Handbook of Teaching and Learning in Tourism
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Handbook of Teaching and Learning in Tourism

Edited by Pierre Benckendorff and Anita Zehrer

This comprehensive Handbook provides an international perspective on contemporary issues and future directions in teaching and learning in tourism. Key topics include assurance of learning, development of skills, learning in the field, work integrated learning, sustainability and critical studies, internationalisation, technology enabled learning, links between teaching and research, and graduate student supervision. Within these topics attention is devoted to the discussion of curriculum, pedagogy, assessment, students, educators and trends and issues. The Handbook provides a valuable resource for understanding teaching and learning theory and practice in tourism.
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Chapter 13: Integrating Google Earth into the lecture: visual approaches in tourism pedagogy

Nicholas Wise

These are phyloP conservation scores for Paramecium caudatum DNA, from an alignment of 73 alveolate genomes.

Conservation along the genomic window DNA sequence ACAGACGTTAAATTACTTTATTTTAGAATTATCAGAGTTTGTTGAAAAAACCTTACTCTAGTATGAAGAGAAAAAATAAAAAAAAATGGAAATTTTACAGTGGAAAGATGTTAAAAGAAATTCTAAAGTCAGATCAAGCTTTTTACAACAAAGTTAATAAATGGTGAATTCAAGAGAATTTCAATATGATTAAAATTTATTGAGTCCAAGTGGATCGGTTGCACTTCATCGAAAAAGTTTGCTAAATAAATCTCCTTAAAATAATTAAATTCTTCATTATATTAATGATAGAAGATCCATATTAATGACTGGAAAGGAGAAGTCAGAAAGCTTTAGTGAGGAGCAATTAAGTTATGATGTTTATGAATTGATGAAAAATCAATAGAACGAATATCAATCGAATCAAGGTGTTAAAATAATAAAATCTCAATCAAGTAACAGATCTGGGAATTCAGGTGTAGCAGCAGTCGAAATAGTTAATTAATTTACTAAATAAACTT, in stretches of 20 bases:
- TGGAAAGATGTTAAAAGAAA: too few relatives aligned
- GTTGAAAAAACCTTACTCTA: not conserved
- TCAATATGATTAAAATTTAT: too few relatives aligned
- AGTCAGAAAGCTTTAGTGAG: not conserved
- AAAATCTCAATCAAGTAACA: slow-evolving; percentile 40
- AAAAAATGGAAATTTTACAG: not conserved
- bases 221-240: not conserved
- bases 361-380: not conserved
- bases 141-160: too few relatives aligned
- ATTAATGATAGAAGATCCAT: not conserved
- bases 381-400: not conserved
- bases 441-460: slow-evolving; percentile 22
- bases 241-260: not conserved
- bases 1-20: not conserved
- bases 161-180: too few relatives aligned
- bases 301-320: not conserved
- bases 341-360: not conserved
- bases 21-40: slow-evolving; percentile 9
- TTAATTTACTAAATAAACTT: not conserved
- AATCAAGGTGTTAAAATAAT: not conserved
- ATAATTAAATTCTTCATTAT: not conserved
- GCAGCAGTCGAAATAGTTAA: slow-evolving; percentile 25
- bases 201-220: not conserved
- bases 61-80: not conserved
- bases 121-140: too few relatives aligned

In disciplines such as geography and tourism, maps are inherently important, and knowledge of space and place is central to understanding key concepts such as regeneration. It has been noted that using visuals in the classroom further emphasizes practical and theoretical subject content. The purpose of the chapter is to overview the practicality of visual approaches by focusing on and providing examples of integrating Google Earth into the classroom for lectures and seminars. Images and perceptions of places can be transformed through visual learning techniques and technologies. Google Earth is a readily available resource and many academics have used this technology for research, but it is equally applicable to use in lectures to show ‘on the ground’ examples of the content being covered in class – to elaborate using up-to-date or more recent/relevant examples from around the world. Using this visual technology, educators have another way to display course content visually. It is possible to virtually visit and interpret places using satellite imagery and Google Streetview or to have learners add interpretations by labeling points or adding lines in Google Earth to address the complexities of examples to facilitate discussion. Several examples are used in this chapter: the first uses an example of an existing .kmz file with preselect points to navigate to different areas and the use of historical imagery (using Glasgow and Pittsburgh as examples). The second subsection gives overviews of a few examples to use in a seminar where learners make interpretations of the landscapes and input their perspective on regenerated areas in cities and uses of space around visitor attractions.

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